Our master classes are aimed at college-level music students, from cross-campus non-majors, to dedicated conservatory students who plan on making their lives and livings in the arts. We synthesize the two major traditions being taught in colleges today and show a way for them to come together in a meaningful and constructive way that brings the best out of both traditions. Yo Yo Ma’s talk on the “Edge Effect” and its applications in music really speak to what we do — the intersections of two habitats in nature are where the greatest abundance and diversity of wildlife is found. This “edge” is where we live, and it’s a great place to be.
We represent a small but growing group of ensembles that are building a hybrid composition and performance style that incorporates elements of the jazz and classical traditions. The most exciting future of the arts is in collaboration, and the root of this ensemble is there — where jazz and classical musicians with open minds come together to build a common language that is unlike any other. We find that when music students learn more about who we are and how we work, they are inspired to see themselves working in non-traditional musical situations just as much as the more traditional practices taught in universities.
Student Composition Workshops
We’re proud to offer the opportunity for young composers at the college level to write new music for AnyWhen Ensemble. We offer the special challenge of a group that can “move effortlessly between the worlds of traditional, through-composed, chamber music and creative improvisation,” as Kent Deveraux, head of the music department at Cornish College for the Arts in Seattle, WA put it. Our work with young composers includes guidance on notation techniques for improvisation in the context of through-composed chamber music, balancing dynamics in a mixed instrumental ensemble, jazz and standard drumset notation, as well as the particular difficulties of writing for a ensemble comprised mostly of wind instruments.
As we design composition workshops with college composition and jazz composition programs, we place an emphasis on early feedback. As students prepare their pieces for the workshop, we build time to offer feedback on the student scores and parts in draft and finished form so that the workshop experience is as successful as possible. During the workshop, we offer feedback from our perspectives as performers—what is difficult or easy about playing this piece, what could have been done differently to get a different outcome, and other questions are the focus of our time with the student composers. And finally, we are more than happy to perform these works at our public residency concert to complete the educational experience.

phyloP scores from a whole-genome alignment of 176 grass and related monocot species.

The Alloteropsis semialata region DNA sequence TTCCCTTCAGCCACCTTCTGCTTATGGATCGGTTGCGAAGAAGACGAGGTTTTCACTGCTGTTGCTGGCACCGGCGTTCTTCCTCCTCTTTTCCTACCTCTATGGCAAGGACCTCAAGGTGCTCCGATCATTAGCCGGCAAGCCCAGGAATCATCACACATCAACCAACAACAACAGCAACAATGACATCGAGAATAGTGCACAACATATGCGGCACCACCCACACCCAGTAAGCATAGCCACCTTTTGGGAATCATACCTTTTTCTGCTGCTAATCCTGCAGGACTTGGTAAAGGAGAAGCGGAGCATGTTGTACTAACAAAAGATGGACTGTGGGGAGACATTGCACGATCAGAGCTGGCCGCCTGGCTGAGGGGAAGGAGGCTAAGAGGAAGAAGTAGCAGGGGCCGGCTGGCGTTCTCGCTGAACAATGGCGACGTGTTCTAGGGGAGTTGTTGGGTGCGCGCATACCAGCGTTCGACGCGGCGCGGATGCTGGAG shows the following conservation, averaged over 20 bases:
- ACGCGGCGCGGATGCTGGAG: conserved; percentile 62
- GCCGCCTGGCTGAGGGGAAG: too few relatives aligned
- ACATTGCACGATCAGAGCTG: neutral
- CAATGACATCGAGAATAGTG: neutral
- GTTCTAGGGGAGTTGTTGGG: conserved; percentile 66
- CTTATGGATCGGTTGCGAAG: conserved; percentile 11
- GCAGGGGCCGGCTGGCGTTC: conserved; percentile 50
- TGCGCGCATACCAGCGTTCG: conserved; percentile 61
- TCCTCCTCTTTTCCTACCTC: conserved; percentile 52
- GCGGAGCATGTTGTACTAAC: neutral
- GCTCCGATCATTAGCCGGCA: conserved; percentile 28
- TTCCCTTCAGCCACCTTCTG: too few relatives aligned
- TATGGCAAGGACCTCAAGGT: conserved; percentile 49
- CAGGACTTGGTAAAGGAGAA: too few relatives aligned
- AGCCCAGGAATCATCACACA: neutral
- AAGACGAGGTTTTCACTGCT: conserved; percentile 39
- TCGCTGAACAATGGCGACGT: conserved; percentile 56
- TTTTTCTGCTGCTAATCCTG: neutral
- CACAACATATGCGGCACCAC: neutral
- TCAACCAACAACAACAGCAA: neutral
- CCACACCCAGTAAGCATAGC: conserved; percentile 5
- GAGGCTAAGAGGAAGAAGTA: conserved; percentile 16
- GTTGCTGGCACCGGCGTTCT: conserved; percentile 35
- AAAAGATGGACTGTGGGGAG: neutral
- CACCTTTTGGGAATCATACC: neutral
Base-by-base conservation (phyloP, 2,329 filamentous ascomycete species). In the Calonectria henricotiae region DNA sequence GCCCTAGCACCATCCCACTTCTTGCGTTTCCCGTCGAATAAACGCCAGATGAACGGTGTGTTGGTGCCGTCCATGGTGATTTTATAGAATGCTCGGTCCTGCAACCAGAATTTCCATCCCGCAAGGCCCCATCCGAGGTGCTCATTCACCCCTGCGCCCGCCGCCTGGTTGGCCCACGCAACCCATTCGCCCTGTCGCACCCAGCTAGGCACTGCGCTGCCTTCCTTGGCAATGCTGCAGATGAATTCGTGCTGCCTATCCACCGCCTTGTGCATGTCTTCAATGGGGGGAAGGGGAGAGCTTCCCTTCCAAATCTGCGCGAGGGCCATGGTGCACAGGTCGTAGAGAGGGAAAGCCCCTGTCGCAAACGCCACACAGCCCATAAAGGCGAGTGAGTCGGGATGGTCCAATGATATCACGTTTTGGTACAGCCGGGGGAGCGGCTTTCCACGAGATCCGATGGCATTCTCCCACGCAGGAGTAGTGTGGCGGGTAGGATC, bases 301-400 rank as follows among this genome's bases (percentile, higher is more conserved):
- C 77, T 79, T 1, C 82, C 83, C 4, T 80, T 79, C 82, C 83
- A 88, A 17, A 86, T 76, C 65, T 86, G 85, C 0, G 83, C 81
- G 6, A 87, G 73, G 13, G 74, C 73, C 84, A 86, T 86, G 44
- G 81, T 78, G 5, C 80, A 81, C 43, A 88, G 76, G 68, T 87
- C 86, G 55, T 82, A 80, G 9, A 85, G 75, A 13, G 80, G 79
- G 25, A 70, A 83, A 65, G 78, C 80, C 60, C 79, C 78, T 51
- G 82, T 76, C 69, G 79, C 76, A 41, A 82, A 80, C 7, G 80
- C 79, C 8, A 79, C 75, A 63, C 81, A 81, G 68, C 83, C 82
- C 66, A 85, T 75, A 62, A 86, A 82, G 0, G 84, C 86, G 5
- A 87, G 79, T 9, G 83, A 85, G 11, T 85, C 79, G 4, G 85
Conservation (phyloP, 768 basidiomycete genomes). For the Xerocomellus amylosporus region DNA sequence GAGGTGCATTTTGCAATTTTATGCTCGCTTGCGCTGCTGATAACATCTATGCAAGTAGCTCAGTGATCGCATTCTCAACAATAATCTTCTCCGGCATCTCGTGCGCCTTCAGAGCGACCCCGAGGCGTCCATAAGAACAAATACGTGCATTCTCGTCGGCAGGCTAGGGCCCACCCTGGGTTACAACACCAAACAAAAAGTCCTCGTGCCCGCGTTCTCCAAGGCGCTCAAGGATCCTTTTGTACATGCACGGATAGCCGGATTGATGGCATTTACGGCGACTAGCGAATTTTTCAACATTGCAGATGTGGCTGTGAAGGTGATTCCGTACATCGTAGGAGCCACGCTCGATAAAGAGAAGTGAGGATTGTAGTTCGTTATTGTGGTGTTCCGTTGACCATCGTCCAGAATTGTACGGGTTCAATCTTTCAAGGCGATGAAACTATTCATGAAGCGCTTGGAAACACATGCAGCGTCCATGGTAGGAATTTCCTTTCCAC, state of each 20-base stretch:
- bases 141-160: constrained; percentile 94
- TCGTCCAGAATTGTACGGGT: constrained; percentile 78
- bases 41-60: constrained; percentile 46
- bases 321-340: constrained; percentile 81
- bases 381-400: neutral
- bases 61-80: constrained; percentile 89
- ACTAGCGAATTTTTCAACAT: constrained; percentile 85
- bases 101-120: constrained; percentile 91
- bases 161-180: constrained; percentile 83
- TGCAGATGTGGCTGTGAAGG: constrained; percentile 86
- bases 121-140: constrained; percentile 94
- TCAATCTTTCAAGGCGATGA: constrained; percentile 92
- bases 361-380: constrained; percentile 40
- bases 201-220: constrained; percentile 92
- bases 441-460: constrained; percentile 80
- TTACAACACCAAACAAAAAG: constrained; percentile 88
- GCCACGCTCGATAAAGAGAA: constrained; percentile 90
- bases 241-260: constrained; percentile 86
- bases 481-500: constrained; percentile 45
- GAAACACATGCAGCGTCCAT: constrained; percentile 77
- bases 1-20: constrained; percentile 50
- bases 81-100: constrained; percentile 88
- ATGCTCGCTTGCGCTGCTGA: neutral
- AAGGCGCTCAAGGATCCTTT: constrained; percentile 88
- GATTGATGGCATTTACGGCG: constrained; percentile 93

Story Concerts — “Galloping Gertie”
Our “story concerts” are presentations that intertwine music and storytelling, aimed at middle and high school-age students. This program is built around the story of “Galloping Gertie,” the famous bridge built over the Tacoma Narrows in 1940 that collapsed in high winds due to faulty design. We begin by telling the students about the bridge, but not about its collapse. Then, AnyWhen Ensemble improvises music along with the video of the bridge’s collapse, making wild sounds that capture the sounds of breaking steel and concrete. Many students have never heard extended techniques in music of any kind, but the added visual of the bridge collapse helps to give context to the sounds that most students find helpful.
After this, we tell the rest of the story: who designed the bridge, why it fell down, how long it had been standing when it fell. Finally, we reveal a few details about the bridge that are intentionally not visible in the video to demonstrate the value of research in storytelling, and also that knowing more about a certain even will effect the type of music you might use to contribute to the storytelling. After this, we play the video again, this time improvising in a more melodic fashion, as if we were playing a sombre, musical goodbye to Tubby the dog, the sole victim of the Tacoma Narrows bridge collapse. To end the presentation, we perform a piece that Douglas Detrick wrote in 2008, “Galloping Gertie” from our first album Walking Across, which I wrote about the bridge and in which I fuse together the two methods of storytelling I talk about in the presentation, literal and figurative.